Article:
Should You Be Concerned About Bird Flu in the US?

Bird flu in the United States. Tim Graham/The Image Bank/Getty Images

In December 2014, bird flu viruses were identified in several wild birds in Washington state. Since then, outbreaks have been reported in multiple other states and areas. As of May 2015, the USDA has detected H5 bird flu outbreaks in 15 states and identified H5 bird flu in wild birds in 5 additional states. 

New Strains of Avian Flu

Just like with human influenza, avian (bird) flu viruses mutate and change frequently.

In January 2015, a new strain of H5N1 bird flu was identified in a wild bird in Washington state. This strain was different from previously identified H5N1 strains. 

Bird flu viruses are categorized as either low-pathogenic avian influenza (LPAI) or highly pathogenic avian influenza (HPAI). Highly pathogenic viruses are much more concerning both to the bird population and humans, as these viruses are usually fatal to poultry and are more likely to cause illness in people. 

Both HPAI and LPAI have been identified in North America. 

What Does This Mean For You?

Many people hear the term "bird flu" and immediately fear the H5N1 outbreaks that spread to humans in Asian countries in recent years. At this time, there have been no human infections identified in the United States. But that doesn't mean that it can't or won't happen. These or similar viruses have caused infections in humans before. 

Those most likely to be affected by the bird flu in the United States are those who are frequently exposed to birds or poultry that could be infected. 

The CDC believes that the risk to the general public is low at this time. However, they do have guidelines to keep in mind to reduce your risk of contracting H5 bird flu.

These include:

  • Avoiding wild birds and observing them only from a distance
  • Avoid contact with poultry that appear sick or have died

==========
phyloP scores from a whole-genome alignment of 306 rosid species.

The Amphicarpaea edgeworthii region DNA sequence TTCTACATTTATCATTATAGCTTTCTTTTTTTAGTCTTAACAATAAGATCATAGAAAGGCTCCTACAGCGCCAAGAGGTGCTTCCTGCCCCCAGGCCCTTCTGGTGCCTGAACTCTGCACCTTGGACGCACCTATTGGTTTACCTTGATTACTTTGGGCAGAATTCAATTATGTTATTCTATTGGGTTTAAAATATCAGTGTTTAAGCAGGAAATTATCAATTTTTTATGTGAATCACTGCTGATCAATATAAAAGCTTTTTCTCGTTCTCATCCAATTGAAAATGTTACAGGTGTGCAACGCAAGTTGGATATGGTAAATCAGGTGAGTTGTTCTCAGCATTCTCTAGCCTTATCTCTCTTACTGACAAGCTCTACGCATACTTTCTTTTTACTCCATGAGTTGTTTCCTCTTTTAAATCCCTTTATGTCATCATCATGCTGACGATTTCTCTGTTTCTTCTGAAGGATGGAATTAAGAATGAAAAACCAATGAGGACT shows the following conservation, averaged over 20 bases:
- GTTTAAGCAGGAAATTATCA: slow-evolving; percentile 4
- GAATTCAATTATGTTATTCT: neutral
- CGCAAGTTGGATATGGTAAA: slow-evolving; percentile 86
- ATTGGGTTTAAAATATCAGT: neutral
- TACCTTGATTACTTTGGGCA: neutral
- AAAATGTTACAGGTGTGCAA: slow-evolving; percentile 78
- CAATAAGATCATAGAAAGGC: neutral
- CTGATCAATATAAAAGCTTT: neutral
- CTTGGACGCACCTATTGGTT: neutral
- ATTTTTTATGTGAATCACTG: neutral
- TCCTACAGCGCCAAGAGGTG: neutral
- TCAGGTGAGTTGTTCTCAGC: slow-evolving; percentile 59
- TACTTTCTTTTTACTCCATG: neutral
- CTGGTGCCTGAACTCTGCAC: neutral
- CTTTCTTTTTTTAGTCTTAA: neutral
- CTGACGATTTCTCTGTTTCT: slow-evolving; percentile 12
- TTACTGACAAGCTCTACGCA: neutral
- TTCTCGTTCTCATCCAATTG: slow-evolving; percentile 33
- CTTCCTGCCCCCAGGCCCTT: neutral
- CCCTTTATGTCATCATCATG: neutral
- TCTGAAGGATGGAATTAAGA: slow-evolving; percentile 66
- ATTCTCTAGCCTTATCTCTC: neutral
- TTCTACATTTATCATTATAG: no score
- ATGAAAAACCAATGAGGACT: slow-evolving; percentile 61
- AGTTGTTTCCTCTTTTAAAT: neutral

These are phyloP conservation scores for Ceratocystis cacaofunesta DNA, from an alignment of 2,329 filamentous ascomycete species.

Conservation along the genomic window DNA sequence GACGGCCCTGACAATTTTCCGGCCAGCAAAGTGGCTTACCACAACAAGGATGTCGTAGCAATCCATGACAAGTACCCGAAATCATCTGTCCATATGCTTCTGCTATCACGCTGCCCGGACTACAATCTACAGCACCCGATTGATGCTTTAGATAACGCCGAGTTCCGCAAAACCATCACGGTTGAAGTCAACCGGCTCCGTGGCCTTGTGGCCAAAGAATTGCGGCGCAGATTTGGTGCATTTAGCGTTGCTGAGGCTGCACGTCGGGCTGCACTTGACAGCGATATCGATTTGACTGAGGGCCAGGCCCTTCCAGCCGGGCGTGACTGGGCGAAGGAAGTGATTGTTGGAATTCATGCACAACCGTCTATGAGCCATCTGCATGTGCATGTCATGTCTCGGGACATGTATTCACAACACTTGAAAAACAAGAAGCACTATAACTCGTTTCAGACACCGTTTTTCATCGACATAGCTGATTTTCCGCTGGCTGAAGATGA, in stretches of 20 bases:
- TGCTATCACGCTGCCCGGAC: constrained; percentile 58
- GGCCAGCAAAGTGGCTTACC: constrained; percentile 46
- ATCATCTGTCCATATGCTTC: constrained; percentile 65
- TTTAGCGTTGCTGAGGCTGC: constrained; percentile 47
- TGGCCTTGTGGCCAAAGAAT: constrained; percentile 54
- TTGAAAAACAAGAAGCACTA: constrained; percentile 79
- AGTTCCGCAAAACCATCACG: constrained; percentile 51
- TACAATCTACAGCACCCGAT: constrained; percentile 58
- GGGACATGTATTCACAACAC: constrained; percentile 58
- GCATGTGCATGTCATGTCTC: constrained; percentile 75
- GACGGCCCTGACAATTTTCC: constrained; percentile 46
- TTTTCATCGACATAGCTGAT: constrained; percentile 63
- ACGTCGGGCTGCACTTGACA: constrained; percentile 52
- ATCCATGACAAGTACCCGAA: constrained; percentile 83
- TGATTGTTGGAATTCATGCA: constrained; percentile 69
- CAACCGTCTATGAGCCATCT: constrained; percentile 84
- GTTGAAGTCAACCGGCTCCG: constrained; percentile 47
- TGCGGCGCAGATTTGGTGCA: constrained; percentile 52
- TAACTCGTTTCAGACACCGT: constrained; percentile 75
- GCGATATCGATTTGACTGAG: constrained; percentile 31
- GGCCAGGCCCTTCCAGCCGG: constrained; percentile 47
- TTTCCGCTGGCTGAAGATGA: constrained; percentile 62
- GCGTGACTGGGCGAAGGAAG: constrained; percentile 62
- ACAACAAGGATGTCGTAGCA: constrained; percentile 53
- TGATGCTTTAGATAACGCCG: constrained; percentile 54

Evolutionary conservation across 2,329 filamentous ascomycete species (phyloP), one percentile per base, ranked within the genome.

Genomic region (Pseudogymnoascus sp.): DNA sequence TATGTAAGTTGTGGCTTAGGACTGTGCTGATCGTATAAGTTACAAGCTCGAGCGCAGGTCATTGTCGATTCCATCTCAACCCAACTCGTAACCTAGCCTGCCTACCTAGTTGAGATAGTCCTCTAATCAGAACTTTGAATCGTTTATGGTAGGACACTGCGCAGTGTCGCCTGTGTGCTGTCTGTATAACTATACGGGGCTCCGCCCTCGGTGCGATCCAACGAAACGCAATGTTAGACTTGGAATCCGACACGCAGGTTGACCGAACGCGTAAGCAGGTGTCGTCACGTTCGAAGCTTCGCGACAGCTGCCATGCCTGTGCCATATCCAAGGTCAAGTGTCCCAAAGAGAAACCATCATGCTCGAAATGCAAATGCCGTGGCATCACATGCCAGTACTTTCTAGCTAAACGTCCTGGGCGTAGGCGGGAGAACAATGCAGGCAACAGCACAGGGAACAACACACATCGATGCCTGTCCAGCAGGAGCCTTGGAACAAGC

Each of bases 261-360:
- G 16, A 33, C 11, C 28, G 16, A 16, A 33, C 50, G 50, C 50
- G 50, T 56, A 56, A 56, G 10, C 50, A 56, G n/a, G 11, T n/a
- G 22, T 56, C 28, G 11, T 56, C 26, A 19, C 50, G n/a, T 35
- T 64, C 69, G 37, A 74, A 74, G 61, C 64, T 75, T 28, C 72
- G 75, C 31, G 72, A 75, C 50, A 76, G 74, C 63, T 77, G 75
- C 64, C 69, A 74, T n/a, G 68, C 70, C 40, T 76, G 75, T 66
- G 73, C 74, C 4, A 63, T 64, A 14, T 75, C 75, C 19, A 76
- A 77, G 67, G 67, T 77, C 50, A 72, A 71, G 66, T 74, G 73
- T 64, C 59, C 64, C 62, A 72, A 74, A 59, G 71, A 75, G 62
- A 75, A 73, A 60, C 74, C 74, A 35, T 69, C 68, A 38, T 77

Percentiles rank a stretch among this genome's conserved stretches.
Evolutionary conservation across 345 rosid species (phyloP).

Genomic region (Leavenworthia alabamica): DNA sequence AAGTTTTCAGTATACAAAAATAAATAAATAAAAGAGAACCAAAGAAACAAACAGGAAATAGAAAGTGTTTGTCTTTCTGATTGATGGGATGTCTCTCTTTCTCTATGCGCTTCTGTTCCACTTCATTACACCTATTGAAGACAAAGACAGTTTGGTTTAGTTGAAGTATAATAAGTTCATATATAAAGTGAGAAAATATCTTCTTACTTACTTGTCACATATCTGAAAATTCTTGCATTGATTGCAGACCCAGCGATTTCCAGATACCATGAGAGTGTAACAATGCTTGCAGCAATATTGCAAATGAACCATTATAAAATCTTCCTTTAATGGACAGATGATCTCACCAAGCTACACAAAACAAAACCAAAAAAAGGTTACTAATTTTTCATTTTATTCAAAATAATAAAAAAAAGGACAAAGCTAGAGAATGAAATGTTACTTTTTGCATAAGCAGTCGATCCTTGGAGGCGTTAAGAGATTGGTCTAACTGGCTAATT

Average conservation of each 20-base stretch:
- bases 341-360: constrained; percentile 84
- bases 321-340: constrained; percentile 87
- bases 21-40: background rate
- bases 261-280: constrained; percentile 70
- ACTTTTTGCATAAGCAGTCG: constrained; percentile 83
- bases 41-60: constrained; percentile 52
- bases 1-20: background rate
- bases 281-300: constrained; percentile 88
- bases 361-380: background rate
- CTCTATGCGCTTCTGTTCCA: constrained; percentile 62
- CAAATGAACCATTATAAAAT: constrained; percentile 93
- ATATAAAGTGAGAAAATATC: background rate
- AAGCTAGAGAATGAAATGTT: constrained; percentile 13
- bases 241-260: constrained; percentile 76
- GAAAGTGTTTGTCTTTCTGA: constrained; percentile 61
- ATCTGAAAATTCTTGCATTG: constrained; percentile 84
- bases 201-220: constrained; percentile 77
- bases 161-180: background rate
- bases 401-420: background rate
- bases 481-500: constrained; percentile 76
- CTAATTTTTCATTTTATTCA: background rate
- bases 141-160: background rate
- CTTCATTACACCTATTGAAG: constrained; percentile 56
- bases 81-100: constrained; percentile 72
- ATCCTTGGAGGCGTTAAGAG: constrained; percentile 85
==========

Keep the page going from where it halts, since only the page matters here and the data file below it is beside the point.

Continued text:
• Avoid contact with surfaces that appear to be contaminated with bird droppings
  • If you have had contact with infected birds (or suspect that you may have), monitor your health for flu-like symptoms or conjunctivitis and contact your health care provider if you notice them.
  • If you have had known contact with infected birds, talk to your health care provider about the possibility of taking antiviral medications preventatively.

If you seek treatment for possible H5 bird flu infection and your health care provider believes there is a possibility you may be infected, she should contact the local or state health department who should then contact the CDC. The CDC is providing case by case guidance on any suspected infections. 

What You Don't Need to Be Concerned About

There is no evidence that H5 bird flu viruses have ever been transmitted through properly cooked poultry.

There is no reason to avoid eating poultry products. Always ensure your poultry is cooked thoroughly to avoid illness from contaminants such as salmonella.

The CDC and USDA will continue to monitor the situation and make additional recommendations should the outbreaks worsen or any human illness is discovered.


"H5 Viruses in the United States". Avian Influenza 13 May 15. Influenza (Flu). US Centers for Disease Control and Prevention. Department of Health and Human Services. 20 May 15.

" USDA Avian Influenza Fact Sheet". April 2015. United States Department of Agriculture. 20 May 15. 

"Avian Influenza". 8 May 15. United States Department of Agriculture. 20 May 15. 

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